I collapse onto my back, sweating and panting heavily. I’m flushed, both from the heat of the room and the flood of endorphins, and I can’t stop grinning. My muscles are deliciously sore from use, and I can already feel bruises beginning to form on my hips and thighs.

But I’m not in my bedroom, at a play party, or in a dungeon, and I haven’t just had sex or bottomed in a scene. I’m in a fitness studio, surrounded by little else but about eight other women, a bunch of mats, and fabric dangling from the ceiling.

I am not an exercise person. I have gone through periods of fairly regular gym attendance at different points in my life, but at my core, I will never be someone who enjoys working out. It’s a necessary evil, something I do because I know it’s good for me, both physically and mentally – but I will only do it reluctantly, and I will pout about it, and I will easily talk myself out of it.

Or at least, that’s what I thought until about seven months ago, when I attended my first aerial silks class and immediately fell in love.

I’d been trying to find a “fun” fitness class for a while, at the suggestion of my therapist. I am currently not on medication for my depression, for various reasons, and in order to help me maintain this, she had the idea for finding a class-based exercise to incorporate into my routine. Not only would it get my body moving (and in a more interesting way than simply going to the gym), it would also get me to interact with other people, and I struggle to do both of those things when my depression is especially bad. I love my therapist and have received nothing but helpful advice from her, so I was game to at least try.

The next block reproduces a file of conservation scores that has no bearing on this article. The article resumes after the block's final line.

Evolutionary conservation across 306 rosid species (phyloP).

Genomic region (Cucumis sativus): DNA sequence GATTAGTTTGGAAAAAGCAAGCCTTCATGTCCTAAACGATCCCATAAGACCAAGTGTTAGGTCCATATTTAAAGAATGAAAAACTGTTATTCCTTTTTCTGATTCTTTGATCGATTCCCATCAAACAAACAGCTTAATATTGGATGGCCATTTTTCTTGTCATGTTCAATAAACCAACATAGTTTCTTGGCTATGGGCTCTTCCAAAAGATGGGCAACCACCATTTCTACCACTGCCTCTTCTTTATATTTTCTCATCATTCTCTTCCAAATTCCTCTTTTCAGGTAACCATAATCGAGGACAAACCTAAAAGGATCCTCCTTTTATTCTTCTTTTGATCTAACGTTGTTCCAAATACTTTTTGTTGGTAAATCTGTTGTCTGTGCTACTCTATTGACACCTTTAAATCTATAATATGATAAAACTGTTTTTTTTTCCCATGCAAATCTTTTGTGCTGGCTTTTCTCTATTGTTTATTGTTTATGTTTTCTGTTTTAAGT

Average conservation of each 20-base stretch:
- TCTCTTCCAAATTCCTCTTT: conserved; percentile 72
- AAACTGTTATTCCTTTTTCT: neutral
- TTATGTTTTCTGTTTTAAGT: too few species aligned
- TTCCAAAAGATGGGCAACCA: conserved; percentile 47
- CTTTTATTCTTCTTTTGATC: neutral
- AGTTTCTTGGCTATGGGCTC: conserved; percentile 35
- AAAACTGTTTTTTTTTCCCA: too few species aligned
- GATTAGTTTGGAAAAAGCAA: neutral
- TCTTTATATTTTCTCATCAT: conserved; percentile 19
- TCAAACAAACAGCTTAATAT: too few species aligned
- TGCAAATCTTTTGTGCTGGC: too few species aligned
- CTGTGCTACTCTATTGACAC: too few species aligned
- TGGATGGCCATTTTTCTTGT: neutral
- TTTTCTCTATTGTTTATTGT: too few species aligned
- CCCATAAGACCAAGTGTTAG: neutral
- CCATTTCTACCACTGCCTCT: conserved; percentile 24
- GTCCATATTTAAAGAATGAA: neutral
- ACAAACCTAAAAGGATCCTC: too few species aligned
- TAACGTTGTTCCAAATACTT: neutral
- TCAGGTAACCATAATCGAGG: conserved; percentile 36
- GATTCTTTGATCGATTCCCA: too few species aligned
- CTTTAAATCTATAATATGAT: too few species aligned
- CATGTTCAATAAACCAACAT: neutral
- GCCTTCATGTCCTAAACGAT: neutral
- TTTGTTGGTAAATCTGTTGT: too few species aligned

My best friend is a total gym rat – I still have nightmares about a pilates class I attended with her once – so I was no stranger to the idea of group fitness classes. I considered yoga, pilates, zumba, kickboxing, pole…but none really called to me. Then I remembered hearing somewhere about aerial silks and thought, “Hey, I did gymnastics as a kid and sometimes do rope as an adult, maybe I can do that!” I immediately began googling and found several studios, but one in particular seemed more welcoming to novices, and I decided that I would give it a shot. I signed up for a 7 week series, one class per week, paid for all up front (because I figured that if I already paid for it, I’d be far less likely to talk myself out of going!)

I don’t remember a lot of the specifics of my first class, but I do know that I was so, so nervous; I had no idea what to expect, and I was terrified that I would fail miserably. Thankfully, there were a couple other total newbies in the class with me, and the people who were more advanced were so kind and helpful and supportive. I struggled to do the most basic of basics, I was sweating buckets, and my muscles felt like jello…but at the end of the class, I started crying. Not from sadness, but from pure catharsis and joy. From that moment, I knew I had made the right choice in attempting this new and scary thing.